OPAL in Canada
OPAL was introduced into Canada was by Brenda Simon, a human rights lawyer and teacher, who began with PLAYbynature in 2011 to advocate for play provision in Ontario, Canada. In 2013, Brenda travelled to Bristol to learn about OPAL U.K., becoming Canada’s first certified OPAL mentor. In 2014, Brenda contributed to the Position Statement on Outdoor Active Play, which created a new public awareness of play deprivation in Canada. With support from the Lawson Foundation and the Ontario Trillium Foundation, Brenda joined forces with Earth Day Canada to form a partnership with the Toronto District School Board.
OPAL grew, under Brenda’s leadership, from a small early years pilot at 6 schools to a $1.3 million programme, reaching almost 50 schools over 4 years and approx.16,000 school children from kindergarten to Grade 6. Three school boards eventually participated: the Toronto District School Board, the Toronto Catholic District School Board and the York Region District School Board. The project included a commissioned study and 3 professional learning days reaching over 600 educators. In 2020 Transform Lab completed a second study of the OPAL.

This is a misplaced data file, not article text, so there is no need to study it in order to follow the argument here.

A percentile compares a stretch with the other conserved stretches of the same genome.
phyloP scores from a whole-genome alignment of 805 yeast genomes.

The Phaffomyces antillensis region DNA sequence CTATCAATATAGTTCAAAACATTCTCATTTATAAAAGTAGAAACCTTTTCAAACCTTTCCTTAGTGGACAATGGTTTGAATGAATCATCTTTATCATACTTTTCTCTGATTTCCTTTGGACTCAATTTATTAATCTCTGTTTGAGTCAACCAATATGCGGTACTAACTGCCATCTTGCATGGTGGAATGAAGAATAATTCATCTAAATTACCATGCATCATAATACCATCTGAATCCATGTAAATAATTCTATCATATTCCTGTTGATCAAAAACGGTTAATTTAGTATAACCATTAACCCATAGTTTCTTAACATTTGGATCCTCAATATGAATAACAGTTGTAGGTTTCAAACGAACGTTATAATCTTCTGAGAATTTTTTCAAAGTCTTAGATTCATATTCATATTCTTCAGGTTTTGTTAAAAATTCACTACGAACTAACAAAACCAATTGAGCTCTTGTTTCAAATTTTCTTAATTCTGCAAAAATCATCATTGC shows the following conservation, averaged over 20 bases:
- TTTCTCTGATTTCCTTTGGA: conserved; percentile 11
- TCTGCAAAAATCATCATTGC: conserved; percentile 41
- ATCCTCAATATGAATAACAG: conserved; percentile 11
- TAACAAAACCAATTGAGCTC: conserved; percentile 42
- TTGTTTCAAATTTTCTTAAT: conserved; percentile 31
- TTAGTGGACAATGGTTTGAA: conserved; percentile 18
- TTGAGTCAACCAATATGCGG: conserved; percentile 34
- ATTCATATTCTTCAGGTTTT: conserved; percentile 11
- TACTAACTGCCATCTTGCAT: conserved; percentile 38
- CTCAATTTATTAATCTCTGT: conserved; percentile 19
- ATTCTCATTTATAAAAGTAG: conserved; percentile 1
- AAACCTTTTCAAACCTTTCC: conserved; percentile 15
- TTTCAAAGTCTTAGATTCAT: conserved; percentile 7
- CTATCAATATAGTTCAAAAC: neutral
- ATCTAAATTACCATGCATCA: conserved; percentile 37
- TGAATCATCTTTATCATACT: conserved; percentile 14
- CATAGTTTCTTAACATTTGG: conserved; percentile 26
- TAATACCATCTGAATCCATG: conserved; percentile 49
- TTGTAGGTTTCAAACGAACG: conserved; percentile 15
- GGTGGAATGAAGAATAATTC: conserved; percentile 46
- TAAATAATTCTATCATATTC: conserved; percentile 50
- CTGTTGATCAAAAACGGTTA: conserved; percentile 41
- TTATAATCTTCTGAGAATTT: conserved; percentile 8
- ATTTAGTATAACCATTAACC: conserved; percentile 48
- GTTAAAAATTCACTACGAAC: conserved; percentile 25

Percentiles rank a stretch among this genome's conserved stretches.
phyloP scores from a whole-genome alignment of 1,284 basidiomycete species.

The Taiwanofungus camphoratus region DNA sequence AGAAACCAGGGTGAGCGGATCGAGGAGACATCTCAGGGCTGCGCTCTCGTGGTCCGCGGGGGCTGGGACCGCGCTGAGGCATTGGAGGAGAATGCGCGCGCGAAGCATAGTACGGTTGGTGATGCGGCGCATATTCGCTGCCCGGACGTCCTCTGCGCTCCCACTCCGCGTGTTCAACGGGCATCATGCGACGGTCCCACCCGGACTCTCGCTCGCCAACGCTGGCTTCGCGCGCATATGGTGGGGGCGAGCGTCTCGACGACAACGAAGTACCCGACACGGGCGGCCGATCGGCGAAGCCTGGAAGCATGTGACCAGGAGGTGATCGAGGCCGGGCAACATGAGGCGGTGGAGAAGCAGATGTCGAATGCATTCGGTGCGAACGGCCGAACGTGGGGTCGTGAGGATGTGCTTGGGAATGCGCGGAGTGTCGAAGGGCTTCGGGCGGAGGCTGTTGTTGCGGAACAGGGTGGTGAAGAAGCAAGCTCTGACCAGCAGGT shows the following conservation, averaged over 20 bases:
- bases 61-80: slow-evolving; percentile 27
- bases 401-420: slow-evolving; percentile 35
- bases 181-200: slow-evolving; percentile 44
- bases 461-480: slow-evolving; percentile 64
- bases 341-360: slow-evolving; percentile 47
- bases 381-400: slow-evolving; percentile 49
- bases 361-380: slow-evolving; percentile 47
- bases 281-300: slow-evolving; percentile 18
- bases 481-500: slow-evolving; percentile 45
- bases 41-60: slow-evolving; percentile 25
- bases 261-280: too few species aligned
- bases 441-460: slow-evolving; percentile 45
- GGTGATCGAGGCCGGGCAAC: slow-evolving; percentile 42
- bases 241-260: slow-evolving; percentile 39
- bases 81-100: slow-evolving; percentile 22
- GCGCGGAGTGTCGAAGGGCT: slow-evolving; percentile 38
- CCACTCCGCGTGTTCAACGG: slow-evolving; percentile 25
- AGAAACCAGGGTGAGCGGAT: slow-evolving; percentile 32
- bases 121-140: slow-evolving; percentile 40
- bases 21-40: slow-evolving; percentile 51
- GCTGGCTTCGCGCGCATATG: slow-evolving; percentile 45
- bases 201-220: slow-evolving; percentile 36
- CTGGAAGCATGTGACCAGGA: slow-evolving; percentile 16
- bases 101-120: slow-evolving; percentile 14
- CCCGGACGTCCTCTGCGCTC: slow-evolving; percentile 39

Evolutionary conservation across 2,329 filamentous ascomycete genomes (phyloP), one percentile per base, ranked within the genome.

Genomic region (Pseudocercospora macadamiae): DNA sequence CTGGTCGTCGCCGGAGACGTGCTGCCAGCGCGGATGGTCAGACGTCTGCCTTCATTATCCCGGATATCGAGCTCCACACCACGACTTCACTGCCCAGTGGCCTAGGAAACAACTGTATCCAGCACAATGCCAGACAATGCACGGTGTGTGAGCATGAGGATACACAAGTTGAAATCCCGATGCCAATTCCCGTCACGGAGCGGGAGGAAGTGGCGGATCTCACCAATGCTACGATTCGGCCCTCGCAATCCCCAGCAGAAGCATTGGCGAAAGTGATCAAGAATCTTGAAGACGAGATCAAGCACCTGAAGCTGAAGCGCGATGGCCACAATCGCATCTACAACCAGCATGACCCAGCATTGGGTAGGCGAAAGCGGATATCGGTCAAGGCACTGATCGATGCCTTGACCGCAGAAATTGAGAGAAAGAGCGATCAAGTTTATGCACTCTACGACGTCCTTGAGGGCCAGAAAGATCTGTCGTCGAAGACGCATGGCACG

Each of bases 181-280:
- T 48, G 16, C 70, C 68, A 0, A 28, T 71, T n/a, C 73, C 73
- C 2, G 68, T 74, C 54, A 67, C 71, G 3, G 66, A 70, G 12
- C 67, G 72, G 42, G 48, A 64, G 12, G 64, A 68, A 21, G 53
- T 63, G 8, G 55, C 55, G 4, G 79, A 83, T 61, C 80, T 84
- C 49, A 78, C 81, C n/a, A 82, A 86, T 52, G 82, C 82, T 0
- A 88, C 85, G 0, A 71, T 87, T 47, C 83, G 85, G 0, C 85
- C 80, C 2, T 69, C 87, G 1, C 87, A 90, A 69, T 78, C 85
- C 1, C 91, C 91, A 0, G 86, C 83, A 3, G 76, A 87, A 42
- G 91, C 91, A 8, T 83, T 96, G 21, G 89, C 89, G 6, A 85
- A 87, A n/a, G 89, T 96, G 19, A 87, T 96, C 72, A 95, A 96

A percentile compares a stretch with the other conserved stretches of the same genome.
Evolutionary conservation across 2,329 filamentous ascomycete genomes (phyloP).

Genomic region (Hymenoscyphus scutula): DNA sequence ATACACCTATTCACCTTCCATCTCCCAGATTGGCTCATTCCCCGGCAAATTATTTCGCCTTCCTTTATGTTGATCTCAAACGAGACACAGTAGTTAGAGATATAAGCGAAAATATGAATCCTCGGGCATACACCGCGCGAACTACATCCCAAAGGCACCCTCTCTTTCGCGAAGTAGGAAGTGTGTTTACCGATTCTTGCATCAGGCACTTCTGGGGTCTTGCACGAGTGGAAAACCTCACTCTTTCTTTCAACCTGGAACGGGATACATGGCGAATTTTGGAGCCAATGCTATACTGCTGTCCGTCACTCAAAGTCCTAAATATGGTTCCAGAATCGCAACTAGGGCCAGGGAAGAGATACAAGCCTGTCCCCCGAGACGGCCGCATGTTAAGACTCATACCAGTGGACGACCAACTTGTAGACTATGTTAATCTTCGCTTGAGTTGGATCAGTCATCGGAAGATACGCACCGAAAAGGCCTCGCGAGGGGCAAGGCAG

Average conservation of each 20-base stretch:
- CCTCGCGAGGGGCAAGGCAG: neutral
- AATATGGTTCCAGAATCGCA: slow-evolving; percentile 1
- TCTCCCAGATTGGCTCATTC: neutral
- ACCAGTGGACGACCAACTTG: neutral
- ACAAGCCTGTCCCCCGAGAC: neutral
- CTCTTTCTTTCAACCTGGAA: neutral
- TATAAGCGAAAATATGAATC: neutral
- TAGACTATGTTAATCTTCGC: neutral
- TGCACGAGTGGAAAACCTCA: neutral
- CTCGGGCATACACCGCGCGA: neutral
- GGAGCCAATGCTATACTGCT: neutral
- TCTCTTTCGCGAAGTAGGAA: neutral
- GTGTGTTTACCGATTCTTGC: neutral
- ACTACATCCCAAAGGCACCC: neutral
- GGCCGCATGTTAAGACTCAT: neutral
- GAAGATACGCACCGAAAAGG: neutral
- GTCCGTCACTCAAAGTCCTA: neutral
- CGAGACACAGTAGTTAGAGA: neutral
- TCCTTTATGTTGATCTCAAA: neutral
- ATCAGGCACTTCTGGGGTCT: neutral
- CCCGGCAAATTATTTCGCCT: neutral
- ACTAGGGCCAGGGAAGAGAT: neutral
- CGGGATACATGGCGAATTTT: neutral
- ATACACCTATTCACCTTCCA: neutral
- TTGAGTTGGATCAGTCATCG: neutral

In 2019, the Dr Eric Jackman Institute of Child Study Laboratory School (JICS) at the University of Toronto became Canada’s first laboratory school to adopt OPAL. Hundreds of educators visit the JICS Lab School each year from across the globe to learn more about its developmental focus, the research and inquiry-led teaching practices that make it a global leader in education.
Brenda has written Recommendations for a Play Policy that would bring play-work principles to all of the 451 elementary schools in the TDSB, Canada’s largest school board.
Brenda (Twitter: @BrendaRoseSimon) is currently the Program Director of Natural Curiosity (Twitter: @naturlcuriosity) at the JICS Lab School, Ontario Institute of Studies in Education, University of Toronto.